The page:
Corey Barnette’s Ambitions for DC’s Legal Marijuana
District Grower’s building in Southeast, Washington, D.C., is incognito by design—it shares walls with an auto body shop and has no sign indicating what goes on behind its weathered brick facade. Stand outside of the two-story industrial grow house for less than a minute though, and you will get a whiff of something extraordinary in Southeast D.C.—medical marijuana, and a lot of it.
However, Corey Barnette, owner and operator of District Growers, a registered medical marijuana cultivator based in the District, has bigger ambitions. Barnette is allowed to grow 500 medical marijuana plants at a time to sell to the city’s four medical marijuana dispensaries, but he is ready to increase that quantity in anticipation of the District’s potential medical marijuana rule changes and the possible tax and regulation of recreational cannabis.
It is easy to see that Barnette is on the cusp of a big cannabis business opportunity and is already reaping the benefits of medical marijuana. Not only does he grow the marijuana that is sold to the four dispensaries in D.C., he is only one of six licensed medical marijuana cultivation centers in the city and owns one of the four licensed dispensaries, Metropolitan Wellness Center.
Barnette has plans to take over the entire building where his cultivation center resides in preparation for a higher medical marijuana plant count and if D.C. allows the purchase and sale of cannabis for recreational purposes. “We will definitely do that. Absolutely. Yes. Done,” said Barnette when asked if he would grow and sell recreational cannabis if it becomes legal in D.C. “You had me at hello.”
On my cab ride over to District Growers, my driver became increasingly leery as to why I needed to go to this Southeast neighborhood, and he would not let me out of the car until Barnette met me at the cab. The cabbie’s attitude mirrors how many in D.C. react to marijuana as a business—skeptical.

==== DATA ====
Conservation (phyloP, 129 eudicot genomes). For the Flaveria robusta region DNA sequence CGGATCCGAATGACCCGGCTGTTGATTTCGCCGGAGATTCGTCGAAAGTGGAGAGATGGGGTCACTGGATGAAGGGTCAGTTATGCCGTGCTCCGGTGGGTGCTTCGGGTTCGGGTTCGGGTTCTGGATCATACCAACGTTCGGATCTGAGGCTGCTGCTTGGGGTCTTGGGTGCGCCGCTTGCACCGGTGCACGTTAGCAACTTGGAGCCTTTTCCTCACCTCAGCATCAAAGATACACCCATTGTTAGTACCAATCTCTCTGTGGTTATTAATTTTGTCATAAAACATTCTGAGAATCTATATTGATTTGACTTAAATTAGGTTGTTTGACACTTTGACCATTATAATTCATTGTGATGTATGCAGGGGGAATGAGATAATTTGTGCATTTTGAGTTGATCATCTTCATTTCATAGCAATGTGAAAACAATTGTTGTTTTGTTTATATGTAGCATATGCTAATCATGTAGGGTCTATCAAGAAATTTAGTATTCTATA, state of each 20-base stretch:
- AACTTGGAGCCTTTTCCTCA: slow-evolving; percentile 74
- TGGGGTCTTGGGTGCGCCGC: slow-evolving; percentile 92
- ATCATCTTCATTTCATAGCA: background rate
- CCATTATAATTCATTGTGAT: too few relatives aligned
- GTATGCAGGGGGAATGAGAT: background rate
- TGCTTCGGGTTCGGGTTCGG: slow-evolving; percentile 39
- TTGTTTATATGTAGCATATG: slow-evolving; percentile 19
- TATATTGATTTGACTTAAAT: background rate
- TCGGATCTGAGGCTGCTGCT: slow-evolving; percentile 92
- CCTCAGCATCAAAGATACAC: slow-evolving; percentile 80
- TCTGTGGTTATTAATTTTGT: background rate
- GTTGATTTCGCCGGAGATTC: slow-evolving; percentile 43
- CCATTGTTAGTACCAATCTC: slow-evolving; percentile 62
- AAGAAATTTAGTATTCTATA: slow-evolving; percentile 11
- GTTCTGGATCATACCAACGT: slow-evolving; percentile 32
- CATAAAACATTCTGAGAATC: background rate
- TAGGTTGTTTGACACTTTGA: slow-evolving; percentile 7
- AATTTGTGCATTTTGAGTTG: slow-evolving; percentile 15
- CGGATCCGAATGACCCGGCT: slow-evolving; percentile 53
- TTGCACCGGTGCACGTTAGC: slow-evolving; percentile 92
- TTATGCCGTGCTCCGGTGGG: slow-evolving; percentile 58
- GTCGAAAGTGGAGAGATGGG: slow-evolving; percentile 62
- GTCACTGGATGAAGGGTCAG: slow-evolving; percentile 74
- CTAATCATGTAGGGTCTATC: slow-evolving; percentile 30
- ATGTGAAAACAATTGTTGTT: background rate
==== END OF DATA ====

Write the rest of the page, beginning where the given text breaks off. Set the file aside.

In regards to those who question medical marijuana’s validity, Barnette is not concerned with them. He owned two successful, legal businesses in California that grew and sold medical marijuana, and he has been in the business of growing and distributing medical marijuana in D.C. since receiving a license in 2012.
Barnette is considered experienced in the east coast cannabis industry, though any marijuana business on this coast is an infant compared to those in California and Colorado. However, Barnette may be looked to as an expert in the industry because he was a seasoned businessman prior to his cannabusiness experience and owned a number of other businesses.
“I have been buying small businesses and selling small businesses since 2003 on my own. And prior to that I was a venture capitalist,” Barnette said. In addition to his resume, he dresses the part of the savvy business professional in pleated slacks and a black polo embroidered with the District Grower’s logo.
Corey Barnette is not your stereotypical marijuana salesman. Yes, he can grow high-quality medical-grade marijuana, but he can also market and brand products and run a successful business in a quickly evolving cannabusiness landscape.
“When we sought to design our service model here at Metropolitan Wellness, [decide] what we wanted to be, and position ourself as District Growers, we tried to figure out what the market really needed,” Barnette said.
And as opportunities pop up in D.C.’s cannabusiness market, Barnette is open to taking risks and rolling with them. “I don’t think the story is told on who District Growers is yet. We are still developing; we are still on our way somewhere. We know where that is, or we at least know were we want to go, but we are open to wherever we need to go.”
Calculating Competition and Counting Plants